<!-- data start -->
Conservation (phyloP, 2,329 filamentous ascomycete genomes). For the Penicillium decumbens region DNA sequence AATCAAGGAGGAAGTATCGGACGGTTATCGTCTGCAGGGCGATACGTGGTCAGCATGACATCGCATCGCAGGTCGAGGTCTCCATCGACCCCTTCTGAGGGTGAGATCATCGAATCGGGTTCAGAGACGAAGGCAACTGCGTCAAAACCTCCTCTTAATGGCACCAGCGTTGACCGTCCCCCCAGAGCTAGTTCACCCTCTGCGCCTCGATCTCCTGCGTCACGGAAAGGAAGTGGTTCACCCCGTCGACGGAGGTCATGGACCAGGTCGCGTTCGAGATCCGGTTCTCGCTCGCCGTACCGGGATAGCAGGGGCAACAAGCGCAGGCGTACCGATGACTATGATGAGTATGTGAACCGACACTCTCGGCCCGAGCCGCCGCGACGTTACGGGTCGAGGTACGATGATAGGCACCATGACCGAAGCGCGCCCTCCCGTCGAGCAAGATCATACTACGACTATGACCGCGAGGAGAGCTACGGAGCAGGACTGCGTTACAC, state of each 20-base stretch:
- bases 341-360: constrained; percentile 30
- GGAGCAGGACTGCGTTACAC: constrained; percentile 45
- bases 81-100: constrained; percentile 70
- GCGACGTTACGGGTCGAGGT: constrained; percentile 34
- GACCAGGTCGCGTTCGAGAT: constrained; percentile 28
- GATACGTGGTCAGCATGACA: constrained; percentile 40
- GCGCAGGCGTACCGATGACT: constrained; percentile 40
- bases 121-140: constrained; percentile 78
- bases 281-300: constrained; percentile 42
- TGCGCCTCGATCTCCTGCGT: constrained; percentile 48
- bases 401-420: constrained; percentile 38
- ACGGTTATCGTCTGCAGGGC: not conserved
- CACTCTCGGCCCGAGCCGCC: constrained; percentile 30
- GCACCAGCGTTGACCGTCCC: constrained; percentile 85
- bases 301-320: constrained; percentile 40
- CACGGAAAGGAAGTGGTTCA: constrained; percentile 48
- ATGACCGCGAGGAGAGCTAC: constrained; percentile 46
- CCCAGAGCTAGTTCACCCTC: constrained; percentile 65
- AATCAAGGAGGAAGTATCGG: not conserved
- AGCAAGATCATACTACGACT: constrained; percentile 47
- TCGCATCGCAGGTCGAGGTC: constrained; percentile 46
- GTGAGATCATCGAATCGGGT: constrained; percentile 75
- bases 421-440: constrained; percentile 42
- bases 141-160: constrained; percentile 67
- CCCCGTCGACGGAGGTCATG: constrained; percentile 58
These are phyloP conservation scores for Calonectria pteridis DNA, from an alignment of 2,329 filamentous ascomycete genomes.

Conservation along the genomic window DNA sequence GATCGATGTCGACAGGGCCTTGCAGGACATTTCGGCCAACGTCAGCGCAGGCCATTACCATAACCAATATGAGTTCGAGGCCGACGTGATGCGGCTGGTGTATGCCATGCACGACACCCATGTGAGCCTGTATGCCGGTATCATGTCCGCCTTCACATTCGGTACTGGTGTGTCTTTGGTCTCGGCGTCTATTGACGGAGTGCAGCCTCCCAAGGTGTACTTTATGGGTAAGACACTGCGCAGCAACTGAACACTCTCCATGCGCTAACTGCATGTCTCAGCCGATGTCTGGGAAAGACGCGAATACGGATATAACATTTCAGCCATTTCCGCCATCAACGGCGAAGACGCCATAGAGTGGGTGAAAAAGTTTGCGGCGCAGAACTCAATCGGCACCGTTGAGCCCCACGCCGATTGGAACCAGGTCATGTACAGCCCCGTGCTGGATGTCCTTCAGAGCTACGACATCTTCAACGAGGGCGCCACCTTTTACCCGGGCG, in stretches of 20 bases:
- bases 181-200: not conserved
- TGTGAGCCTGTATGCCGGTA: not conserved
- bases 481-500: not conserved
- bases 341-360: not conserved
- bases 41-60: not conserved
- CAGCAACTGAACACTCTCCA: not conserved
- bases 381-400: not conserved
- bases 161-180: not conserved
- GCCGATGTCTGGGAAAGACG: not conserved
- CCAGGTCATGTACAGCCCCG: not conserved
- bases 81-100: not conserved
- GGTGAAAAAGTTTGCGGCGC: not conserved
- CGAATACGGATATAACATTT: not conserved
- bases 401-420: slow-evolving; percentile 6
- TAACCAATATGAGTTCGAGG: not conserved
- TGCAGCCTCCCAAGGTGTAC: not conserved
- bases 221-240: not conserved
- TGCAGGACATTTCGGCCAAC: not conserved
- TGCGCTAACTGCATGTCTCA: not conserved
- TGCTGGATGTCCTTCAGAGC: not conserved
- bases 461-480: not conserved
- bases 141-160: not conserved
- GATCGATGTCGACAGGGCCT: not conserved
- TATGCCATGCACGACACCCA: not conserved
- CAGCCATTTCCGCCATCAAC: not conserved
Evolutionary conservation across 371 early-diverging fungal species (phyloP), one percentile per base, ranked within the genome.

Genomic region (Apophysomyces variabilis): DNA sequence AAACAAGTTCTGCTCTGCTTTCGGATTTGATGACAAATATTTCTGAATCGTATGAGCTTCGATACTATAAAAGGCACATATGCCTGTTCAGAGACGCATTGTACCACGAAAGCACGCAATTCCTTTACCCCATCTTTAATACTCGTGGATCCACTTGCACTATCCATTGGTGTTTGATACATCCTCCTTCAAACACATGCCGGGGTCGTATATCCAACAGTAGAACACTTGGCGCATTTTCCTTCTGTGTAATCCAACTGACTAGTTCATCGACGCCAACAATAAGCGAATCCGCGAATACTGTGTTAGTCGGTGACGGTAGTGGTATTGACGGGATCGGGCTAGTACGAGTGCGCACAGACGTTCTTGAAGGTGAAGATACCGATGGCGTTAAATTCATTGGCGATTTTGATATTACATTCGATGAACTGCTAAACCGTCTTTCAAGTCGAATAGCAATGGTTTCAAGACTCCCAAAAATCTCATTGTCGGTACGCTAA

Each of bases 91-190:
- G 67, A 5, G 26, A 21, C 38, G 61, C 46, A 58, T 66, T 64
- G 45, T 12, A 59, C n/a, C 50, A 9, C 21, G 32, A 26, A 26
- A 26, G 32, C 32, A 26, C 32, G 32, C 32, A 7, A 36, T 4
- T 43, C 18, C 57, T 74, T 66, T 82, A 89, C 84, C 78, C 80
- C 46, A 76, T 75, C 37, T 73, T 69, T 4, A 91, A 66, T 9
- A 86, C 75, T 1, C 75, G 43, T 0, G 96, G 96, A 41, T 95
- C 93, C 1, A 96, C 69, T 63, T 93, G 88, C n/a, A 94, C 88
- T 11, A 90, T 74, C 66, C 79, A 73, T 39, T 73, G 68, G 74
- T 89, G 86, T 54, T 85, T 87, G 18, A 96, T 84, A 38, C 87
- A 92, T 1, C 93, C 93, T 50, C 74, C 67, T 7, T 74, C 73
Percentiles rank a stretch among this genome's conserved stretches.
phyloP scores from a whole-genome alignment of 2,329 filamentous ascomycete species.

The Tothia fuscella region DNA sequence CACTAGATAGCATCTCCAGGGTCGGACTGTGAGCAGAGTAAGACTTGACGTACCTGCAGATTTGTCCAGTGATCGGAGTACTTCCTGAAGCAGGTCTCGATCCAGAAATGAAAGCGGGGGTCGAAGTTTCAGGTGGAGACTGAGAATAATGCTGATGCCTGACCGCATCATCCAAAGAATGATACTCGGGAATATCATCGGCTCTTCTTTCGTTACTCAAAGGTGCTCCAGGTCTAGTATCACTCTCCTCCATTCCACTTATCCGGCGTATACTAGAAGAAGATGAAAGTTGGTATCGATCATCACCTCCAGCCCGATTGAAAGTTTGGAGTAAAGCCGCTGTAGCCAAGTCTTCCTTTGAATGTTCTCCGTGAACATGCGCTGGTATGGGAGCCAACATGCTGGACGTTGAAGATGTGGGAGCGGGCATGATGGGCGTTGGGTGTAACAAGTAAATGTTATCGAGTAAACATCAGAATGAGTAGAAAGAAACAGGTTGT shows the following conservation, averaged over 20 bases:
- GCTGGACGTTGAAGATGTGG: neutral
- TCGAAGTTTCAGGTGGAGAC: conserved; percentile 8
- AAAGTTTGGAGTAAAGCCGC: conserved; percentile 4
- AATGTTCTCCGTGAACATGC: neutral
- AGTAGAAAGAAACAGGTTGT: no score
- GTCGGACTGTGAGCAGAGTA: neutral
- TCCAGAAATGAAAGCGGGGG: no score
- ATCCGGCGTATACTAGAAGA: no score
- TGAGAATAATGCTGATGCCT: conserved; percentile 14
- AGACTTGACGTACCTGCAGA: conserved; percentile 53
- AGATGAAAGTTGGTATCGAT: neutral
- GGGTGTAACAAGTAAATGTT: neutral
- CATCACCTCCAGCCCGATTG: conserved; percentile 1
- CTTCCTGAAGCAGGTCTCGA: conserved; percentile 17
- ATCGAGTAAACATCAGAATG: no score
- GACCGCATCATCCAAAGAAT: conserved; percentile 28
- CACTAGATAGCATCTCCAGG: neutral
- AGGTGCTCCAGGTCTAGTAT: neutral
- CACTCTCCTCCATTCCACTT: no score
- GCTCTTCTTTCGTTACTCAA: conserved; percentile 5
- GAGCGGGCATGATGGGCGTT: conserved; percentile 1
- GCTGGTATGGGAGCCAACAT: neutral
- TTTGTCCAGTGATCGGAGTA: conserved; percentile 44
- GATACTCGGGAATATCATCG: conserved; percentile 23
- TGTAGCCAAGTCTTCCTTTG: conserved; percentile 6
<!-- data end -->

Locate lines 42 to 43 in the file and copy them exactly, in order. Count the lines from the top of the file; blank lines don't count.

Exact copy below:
- bases 401-420: slow-evolving; percentile 6
- TAACCAATATGAGTTCGAGG: not conserved